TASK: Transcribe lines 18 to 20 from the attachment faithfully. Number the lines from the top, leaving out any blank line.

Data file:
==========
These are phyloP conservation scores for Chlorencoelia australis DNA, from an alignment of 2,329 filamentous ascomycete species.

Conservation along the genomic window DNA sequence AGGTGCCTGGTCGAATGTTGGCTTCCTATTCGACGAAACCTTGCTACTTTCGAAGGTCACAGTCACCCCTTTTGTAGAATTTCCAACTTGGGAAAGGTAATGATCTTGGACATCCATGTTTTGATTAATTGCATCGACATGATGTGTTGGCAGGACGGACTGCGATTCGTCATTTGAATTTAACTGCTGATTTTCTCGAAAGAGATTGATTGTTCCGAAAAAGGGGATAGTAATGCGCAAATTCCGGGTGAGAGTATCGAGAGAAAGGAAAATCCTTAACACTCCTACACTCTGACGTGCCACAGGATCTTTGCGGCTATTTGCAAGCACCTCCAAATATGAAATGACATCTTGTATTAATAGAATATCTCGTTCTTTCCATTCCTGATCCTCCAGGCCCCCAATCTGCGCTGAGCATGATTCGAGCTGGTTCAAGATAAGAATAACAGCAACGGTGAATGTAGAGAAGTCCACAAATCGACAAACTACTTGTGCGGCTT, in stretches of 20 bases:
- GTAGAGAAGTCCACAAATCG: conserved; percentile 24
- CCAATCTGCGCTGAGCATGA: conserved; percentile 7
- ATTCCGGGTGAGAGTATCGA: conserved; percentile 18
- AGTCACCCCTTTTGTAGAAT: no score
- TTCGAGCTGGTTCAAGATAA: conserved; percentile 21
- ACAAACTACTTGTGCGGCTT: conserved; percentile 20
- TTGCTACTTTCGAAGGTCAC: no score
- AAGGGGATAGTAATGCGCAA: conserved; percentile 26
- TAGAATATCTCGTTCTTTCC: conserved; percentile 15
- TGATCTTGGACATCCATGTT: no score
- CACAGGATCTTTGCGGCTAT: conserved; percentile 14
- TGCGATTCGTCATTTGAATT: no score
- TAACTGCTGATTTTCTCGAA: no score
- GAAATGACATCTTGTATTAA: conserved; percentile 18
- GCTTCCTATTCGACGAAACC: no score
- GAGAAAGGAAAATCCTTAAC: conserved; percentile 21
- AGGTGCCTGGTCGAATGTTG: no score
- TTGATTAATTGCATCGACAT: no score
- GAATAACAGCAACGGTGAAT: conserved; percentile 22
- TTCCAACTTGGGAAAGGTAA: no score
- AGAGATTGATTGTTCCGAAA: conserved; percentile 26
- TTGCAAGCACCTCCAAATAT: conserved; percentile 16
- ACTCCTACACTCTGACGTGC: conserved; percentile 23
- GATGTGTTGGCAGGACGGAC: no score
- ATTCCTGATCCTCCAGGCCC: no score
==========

- GAGAAAGGAAAATCCTTAAC: conserved; percentile 21
- AGGTGCCTGGTCGAATGTTG: no score
- TTGATTAATTGCATCGACAT: no score